In a move similar to the redefinion of "overweight" from a BMI of 27 to 25, the American Diabetes Association's "Expert Committee" redefined the condition commonly known as "pre-diabetes" from a fasting plasma glucose of 110 mg/dL to 100 mg/dL. The resulting change dramatically increased the number of Americans considered to have pre-diabetes, also know as impaired fasting glucose (IFG) or impaired glucose tolerance (IGT). Commenting on the decision, Doctors David L. Schringer and Brett Lorber wrote:
"The important point is that the Expert Committee's recommendation is not based on the logical analysis of good quality evidence regarding patient outcomes. It is not 'evidence-based.' It is conjecture and opinion."A "position statement" from the American Diabetes Association concurs that "pre-diabetes" is not a disease:
Patients with IFG and/or IGT are now referred to as having 'pre-diabetes' indicating the relatively high risk of development of diabetes in these patients. In the absence of pregnancy, IFG and IGT are not clinical entities in their own right but rather risk factors for future diabetes as well as cardiovascular disease."Case Western's Ernsberger adds:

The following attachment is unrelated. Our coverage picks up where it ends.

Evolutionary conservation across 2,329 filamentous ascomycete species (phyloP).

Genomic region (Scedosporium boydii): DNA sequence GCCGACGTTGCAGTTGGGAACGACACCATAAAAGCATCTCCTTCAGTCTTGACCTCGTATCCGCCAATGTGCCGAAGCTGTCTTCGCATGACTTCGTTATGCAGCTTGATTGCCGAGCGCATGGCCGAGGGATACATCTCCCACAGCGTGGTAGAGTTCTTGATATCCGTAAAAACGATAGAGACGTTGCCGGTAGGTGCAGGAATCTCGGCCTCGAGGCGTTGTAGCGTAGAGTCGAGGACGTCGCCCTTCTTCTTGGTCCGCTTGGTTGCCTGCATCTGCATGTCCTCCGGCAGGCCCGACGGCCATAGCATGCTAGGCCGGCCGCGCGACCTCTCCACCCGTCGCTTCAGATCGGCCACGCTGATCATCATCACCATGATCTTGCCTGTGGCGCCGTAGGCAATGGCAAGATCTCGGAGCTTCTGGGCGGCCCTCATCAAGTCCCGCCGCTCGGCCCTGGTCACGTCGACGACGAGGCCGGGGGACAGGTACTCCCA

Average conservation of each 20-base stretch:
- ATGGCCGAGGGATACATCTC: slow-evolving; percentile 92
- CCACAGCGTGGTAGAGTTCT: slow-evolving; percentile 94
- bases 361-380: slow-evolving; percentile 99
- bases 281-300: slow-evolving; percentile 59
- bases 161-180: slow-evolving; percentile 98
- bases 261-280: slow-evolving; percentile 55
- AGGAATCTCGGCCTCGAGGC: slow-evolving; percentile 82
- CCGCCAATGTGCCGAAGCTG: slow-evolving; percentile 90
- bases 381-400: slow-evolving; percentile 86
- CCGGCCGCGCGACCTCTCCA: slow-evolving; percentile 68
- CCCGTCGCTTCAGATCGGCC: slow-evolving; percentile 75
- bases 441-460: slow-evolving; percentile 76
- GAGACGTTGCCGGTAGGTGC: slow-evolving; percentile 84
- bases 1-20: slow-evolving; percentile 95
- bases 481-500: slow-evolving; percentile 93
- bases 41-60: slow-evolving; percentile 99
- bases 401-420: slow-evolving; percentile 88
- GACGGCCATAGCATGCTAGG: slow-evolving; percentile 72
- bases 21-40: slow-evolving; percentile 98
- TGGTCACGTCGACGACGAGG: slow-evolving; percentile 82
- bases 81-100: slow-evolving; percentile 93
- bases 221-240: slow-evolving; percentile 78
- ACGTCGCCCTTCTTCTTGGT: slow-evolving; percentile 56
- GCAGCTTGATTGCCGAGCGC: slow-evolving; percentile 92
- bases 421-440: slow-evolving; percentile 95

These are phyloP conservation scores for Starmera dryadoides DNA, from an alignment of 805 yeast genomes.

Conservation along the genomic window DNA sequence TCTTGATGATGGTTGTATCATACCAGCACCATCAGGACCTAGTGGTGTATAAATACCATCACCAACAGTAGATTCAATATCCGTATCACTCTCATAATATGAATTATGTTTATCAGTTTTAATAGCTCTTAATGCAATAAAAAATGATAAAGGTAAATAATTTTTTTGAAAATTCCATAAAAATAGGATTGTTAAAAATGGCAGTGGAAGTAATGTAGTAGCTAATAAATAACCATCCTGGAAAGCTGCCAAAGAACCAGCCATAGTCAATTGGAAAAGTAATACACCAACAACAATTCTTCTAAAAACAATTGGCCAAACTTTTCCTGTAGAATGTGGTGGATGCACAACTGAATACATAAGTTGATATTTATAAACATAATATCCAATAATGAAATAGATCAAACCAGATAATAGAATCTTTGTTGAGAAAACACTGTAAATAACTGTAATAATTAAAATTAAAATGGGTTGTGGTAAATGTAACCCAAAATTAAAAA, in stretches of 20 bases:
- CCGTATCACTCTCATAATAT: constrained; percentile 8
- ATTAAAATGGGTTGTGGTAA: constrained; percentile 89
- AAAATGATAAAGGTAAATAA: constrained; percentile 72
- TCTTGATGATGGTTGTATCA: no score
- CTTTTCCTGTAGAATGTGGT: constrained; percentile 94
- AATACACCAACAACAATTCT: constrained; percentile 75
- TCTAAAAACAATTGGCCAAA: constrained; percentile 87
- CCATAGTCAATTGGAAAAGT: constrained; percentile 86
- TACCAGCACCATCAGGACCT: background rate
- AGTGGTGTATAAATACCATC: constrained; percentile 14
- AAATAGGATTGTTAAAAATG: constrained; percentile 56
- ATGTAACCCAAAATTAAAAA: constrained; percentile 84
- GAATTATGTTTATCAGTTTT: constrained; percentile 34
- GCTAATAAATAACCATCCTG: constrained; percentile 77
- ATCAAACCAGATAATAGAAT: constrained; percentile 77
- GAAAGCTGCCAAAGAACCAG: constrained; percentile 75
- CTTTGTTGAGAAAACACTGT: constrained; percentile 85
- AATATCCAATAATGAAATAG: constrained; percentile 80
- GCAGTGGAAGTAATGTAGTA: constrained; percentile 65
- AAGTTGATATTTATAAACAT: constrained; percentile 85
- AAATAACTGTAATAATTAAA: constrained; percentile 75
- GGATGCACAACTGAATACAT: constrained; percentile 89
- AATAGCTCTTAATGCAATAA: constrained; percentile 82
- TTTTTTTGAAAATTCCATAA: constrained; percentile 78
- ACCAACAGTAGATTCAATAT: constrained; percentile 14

A fasting glucose between 100 and 125 mg/dL or a postmeal glucose between 140 and 199 mg/dL is called 'prediabetes.' This predisease description is not meaningful and is not harmful by itself. It does not mean that one is fated to become diabetic, just that one is at higher risk. This description is the source of a lot of confusion, and many people are convinced that they have diabetes when they are only in this borderline area. This is important because most of the studies of diabetes incidence and risk factors are based on people's own report that they are diabetic rather than actual blood glucose numbers."